Here’s What Your Messaging Apps Can Share With The FBI

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Although messaging apps promise secure encryption protocols, there’s always a lingering fear of the potential sharing of data with the authorities. A new collaborative report has revealed what data the Federal Bureau of Investigation (FBI) could legally get from some of the popular messaging apps.

The revelation comes from an FBI document accessed by Rolling Stone and Property of the People (via). The document tells us that apps like iMessage and WhatsApp can provide the most information to the agency provided there’s a warrant or subpoena. The document also names other messaging apps such as Line, Signal, Telegram, Threema, Viber, WeChat, and Wickr.

Thankfully, apps like Signal, Telegram, Threema, Viber, WeChat, and Wickr don’t disclose any message-related information. Meanwhile, iMessage, Line, and WhatsApp offer “limited” message contents to the FBI upon legal request.


A subpoena compels WhatsApp to provide basic subscriber records. But a search warrant will bring up address book contacts and WhatsApp users who have the target individual on their contacts. With an FBI surveillance request, WhatsApp can provide information on the sender and recipient of texts in 15-minute intervals. However, this won’t include message content.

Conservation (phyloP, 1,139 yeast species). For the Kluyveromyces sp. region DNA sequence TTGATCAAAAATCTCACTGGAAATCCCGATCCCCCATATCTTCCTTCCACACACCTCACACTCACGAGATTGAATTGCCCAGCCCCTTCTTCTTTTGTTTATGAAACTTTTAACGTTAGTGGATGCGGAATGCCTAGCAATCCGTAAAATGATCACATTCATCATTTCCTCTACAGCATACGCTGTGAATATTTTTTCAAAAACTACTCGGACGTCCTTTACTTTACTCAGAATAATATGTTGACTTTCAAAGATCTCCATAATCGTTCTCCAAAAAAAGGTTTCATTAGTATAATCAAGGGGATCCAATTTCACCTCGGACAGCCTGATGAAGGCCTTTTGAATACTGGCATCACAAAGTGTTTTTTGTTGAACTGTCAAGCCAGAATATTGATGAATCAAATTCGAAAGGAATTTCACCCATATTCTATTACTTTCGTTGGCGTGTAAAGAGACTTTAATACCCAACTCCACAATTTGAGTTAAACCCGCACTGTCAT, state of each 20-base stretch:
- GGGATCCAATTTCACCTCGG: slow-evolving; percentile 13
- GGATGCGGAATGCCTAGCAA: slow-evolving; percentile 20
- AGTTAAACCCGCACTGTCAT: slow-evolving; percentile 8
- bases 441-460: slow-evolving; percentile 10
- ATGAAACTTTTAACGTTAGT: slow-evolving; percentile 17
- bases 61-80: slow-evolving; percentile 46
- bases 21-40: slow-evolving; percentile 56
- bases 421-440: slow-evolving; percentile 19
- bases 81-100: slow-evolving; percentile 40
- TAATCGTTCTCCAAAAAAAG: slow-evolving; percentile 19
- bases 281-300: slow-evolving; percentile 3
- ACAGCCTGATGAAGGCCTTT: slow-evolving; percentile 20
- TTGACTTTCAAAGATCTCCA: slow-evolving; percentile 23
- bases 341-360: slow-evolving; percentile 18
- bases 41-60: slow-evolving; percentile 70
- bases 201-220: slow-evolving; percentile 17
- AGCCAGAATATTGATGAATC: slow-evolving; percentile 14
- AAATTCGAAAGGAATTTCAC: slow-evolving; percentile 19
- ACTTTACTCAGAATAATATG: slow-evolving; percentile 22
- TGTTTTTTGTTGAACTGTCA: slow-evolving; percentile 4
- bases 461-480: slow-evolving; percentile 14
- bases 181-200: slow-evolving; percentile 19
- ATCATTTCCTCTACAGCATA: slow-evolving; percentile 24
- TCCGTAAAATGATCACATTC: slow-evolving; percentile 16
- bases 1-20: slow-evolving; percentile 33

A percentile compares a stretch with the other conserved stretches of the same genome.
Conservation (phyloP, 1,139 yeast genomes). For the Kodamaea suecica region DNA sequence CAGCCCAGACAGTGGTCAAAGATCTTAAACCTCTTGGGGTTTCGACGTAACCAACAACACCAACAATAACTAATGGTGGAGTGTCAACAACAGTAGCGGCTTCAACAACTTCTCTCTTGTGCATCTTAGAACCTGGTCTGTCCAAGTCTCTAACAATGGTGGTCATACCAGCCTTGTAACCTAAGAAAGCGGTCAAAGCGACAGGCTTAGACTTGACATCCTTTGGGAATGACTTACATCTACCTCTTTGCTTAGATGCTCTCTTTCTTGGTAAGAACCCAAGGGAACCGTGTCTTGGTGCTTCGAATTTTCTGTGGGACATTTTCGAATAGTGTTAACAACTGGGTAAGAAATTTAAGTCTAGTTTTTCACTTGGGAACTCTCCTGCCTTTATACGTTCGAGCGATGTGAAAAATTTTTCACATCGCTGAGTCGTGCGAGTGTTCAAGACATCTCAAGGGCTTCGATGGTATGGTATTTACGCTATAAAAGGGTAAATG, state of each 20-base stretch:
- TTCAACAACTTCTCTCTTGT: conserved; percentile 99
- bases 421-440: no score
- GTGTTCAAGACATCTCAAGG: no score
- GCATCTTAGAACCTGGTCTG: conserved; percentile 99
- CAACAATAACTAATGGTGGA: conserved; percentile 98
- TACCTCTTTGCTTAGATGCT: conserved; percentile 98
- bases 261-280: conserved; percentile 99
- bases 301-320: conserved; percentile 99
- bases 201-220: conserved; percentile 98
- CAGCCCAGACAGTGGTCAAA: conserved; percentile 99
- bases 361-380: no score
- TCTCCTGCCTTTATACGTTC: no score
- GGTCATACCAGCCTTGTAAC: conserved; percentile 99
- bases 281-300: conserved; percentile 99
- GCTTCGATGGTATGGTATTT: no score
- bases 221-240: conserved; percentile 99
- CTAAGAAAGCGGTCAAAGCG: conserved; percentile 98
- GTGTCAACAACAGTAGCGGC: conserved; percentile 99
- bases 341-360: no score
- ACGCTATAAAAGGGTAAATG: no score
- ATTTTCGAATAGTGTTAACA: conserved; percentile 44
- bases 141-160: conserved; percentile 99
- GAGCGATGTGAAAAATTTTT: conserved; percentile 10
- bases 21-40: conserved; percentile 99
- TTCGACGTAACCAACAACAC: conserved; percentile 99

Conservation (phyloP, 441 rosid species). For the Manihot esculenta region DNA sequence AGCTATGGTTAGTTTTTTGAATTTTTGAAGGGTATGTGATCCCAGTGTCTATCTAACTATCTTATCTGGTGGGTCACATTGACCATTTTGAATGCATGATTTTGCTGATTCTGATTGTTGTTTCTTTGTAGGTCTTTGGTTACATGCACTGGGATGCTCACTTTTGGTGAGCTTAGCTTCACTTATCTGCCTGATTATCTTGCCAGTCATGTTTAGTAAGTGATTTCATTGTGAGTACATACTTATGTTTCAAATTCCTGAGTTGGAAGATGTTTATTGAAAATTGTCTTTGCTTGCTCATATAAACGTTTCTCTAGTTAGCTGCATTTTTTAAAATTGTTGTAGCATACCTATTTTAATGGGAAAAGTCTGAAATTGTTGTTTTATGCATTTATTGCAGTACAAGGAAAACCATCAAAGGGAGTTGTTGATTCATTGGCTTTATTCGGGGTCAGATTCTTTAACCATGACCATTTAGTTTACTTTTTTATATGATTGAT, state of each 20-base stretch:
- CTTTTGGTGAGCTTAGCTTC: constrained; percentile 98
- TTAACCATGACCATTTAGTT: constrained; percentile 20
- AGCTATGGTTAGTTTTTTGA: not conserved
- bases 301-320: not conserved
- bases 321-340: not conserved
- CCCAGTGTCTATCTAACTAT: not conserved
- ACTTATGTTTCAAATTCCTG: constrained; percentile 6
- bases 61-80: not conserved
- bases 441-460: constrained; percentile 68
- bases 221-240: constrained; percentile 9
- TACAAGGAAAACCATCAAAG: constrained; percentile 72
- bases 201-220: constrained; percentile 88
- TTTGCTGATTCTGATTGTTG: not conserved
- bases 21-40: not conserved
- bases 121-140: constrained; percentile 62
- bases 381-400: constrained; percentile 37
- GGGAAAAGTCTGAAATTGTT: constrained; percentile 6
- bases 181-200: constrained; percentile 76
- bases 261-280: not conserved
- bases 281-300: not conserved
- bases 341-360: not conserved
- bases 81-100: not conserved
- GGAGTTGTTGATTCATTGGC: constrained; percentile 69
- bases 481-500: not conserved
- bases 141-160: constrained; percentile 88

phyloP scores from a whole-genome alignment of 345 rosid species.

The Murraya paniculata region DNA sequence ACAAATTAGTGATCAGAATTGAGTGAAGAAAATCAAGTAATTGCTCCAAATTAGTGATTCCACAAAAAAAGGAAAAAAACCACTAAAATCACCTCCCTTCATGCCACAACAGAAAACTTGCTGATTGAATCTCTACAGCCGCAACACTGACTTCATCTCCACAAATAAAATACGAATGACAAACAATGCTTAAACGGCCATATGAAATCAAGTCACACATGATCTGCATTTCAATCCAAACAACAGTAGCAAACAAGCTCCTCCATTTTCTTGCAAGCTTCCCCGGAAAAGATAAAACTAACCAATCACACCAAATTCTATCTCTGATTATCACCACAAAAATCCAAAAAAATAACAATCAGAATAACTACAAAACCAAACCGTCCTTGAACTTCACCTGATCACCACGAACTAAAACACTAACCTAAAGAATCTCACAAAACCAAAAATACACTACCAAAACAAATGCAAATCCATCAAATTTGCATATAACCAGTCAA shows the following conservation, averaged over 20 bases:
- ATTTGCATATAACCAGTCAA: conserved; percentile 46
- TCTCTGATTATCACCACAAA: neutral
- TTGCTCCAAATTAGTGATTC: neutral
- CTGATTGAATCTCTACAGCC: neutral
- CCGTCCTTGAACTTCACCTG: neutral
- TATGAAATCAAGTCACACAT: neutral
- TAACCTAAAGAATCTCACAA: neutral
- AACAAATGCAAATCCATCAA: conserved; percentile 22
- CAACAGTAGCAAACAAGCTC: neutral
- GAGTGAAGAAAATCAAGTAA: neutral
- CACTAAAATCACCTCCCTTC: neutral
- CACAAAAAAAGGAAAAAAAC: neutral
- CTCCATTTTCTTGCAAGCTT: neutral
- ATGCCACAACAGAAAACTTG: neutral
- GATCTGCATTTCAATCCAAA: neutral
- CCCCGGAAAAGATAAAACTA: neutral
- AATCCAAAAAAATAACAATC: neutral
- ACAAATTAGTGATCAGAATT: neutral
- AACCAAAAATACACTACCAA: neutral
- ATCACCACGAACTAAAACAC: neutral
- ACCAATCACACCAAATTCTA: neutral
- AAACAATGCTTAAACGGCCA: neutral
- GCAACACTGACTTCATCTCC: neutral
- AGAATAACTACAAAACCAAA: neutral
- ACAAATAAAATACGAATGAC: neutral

Signal and Telegram don’t share as much information as WhatsApp and iMessage

Message content can be provided to the FBI if the individual uses iCloud backup for WhatsApp messages. This is because Apple has to hand over the iCloud encryption key upon receiving a search warrant.

With iMessage, the FBI gains access to basic subscriber information using a subpoena. Moreover, a court order can provide the agency with up to 25 days of iMessage search queries. If the authorities send in a search warrant, they can make backups of the target device and also view the messages if the individual is using iCloud for iMessage backups. However, Apple doesn’t seem to have a surveillance request arrangement with the FBI, unlike WhatsApp.


Unsurprisingly, apps like Signal and Telegram are more careful about what data is shared with the FBI. Telegram could offer phone numbers and IP addresses during “confirmed” terrorist investigations. Signal can provide the time/date of user registration and the last date the individual accessed the platform.

This document was created jointly by the FBI’s Science and Technology Branch and the Operational Technology Division.

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